Rock underdrains would consist of durable non-toxic, non-acid producing rock, wrapped with a filter fabric.  All sediment control ponds would be located in upland areas.  Measures to minimize adverse impacts that could occur as a result of the proposed fill material in waters of the U.S. are identified in detail within the applicant’s SMCRA and NPDES permits to ensure water quality standards are met.  These plans and actions include a drainage and sediment control plan, a re-vegetation and reclamation plan, a hydrologic reclamation plan, a material testing and handling plan, a water quality monitoring plan, temporary sediment controls, and other actions specified in the applicant’s NPDES permit. 

COMPENSATORY MITIGATION PLAN (CMP):  The proposed project site is within the primary service area of three (3) approved stream mitigation banks.  The Corps’ Regulatory In-lieu Fee and Bank Information Tracking System indicates that the closest stream mitigation bank footprint area from the project site is located on Buffalo Creek (roughly 27 air miles from the proposed stream impact area).

To compensate for the loss of waters of the United States associated with the proposed project, the applicant proposes to restore 39,000 linear feet of Laurel Branch and its tributaries located within the Laurel Fork of Clear Fork - Guyandotte River HUC-12 watershed, near Sabine in Wyoming County, as shown on attached Sheets 4 and 5A through 5R.  These streams are approximately 7.1 aerial miles north of the proposed Joe Branch project impact site (located within the adjoining Cabin Creek-Guyandotte River HUC-12 watershed). 

The CMP states that the ephemeral and intermittent streams proposed to be restored have been impacted and destabilized by agricultural practices and channelization.  The streams exhibit lack of a riparian vegetative buffer, channelization, incision, lateral migration, mass wasting, excess sheer stress, poor sediment transport, and lack of diversity of features.  Excerpts from the conceptual CMP are provided in the attached Sheets 6A and 6B.

The applicant has entered into an agreement with ECA Acquisitions, LLC (ECA) to design, implement and maintain the mitigation area throughout the required monitoring period.  The proposed mitigation area is on property controlled by ECA, who manages multiple mitigation banks and sites within West Virginia under the name WV Bunrootis Existing Mitigation Holdings LLC. 

The applicant used the West Virginia Stream and Wetland Valuation Metric (SWVM) to assess baseline conditions of the streams proposed to be impacted, and to calculate impact debits.  The SWVM would also be used to calculate mitigation credits that may be generated as a result of the proposed stream improvements.  However, the applicant anticipates the proposed CMP would provide a net 1:1 debit/credit ratio, as shown in CMP Table 3 (included in attached Sheet 6B).

The conceptual CMP is currently under review and is available for public review and open to comment.  The proposed CMP is subject to change based on comments received and the Corps’ independent evaluation.  After review of all the submitted information, the Corps will make a determination of appropriate compensatory mitigation, in the event a decision is made to issue a permit.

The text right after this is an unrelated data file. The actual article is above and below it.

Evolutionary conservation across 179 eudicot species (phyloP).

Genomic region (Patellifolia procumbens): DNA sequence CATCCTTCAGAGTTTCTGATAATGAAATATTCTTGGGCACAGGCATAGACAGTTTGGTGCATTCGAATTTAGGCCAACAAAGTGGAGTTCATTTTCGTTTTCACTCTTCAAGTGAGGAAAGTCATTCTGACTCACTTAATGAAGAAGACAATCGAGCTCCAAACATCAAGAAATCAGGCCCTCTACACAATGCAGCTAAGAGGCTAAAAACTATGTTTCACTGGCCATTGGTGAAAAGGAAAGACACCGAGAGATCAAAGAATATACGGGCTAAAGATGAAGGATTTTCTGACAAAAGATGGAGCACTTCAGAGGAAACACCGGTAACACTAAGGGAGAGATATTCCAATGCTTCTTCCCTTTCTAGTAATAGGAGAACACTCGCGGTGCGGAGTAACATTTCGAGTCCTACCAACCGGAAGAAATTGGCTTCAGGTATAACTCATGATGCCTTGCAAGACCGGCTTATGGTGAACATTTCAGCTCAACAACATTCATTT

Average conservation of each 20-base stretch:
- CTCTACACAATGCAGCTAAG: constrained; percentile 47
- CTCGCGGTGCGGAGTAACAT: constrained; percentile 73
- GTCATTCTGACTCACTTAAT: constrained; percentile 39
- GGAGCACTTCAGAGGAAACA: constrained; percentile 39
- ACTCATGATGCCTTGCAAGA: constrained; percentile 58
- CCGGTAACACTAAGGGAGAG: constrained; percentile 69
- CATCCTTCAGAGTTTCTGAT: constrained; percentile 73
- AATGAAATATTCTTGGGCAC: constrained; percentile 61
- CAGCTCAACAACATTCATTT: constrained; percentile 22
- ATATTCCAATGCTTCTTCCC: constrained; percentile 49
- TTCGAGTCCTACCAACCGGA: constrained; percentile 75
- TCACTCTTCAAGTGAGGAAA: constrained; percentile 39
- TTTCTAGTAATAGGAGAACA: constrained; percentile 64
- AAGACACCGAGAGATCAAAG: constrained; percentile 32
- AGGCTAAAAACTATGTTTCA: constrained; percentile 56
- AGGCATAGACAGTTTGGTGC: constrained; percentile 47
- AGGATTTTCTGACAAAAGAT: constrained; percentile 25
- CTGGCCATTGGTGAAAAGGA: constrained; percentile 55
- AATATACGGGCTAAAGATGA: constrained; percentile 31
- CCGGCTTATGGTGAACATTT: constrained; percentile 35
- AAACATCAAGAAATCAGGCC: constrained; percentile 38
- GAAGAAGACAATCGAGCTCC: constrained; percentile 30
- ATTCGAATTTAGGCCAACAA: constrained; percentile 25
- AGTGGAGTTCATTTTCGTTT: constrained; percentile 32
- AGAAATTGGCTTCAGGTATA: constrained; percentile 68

WATER QUALITY CERTIFICATION (WQC):  The applicant must obtain a Section 401 WQC from the WVDEP assuring that applicable laws and regulations pertaining to water quality are not violated.  A DA permit, if otherwise warranted, would not be issued on this project until the Section 401 WQC has been issued or waived.  The applicant has submitted a Section 401 WQC application to the WVDEP for this project. 

HISTORIC AND CULTURAL RESOURCES:   The Corps is required by the National Historic Preservation Act (NHPA) to ensure no federal undertaking, including a Corps permit action, which may affect historic resources, is commenced before the impacts of such action are considered and the Advisory Council on Historic Preservation and the State Historic Preservation Office (SHPO) are provided an opportunity to comment as required by the NHPA, 36 CFR 800, and 33 CFR 325, Appendix C.  The National Register of Historic Places (NRHP) has been consulted and it has been determined there are no properties currently listed on the NRHP that would be indirectly or directly affected by the proposed work.  In a letter dated August 26, 2020 to the WVDEP, the West Virginia State Historical Preservation Officer (SHPO) stated (FR#20-1191-WM) their opinion that the proposed IBR-4 project would have no effect on archaeological resources or architectural properties eligible for or included in the NRHP.  This Public Notice serves as coordination of this determination with the SHPO, pursuant to Section 106 of the National Historic Preservation Act of 1966.  Comments concerning archaeological sensitivity of the project area should be based on collected data.  No DA permit will be issued until all obligations under Section 106 of the NHPA of 1966 have been fulfilled.   

ENDANGERED AND THREATENED SPECIES: The U.S. Fish and Wildlife Service’s (USFWS) Information for Planning and Consultation (IPaC) system indicates that the proposal lies within the range of the endangered gray bat (Myotis gresescens) and Indiana bat (Myotis sodalis), the threatened northern long-eared bat (Myotis septentrionalis), and the Guyandotte River crayfish (Cambarus veteranus).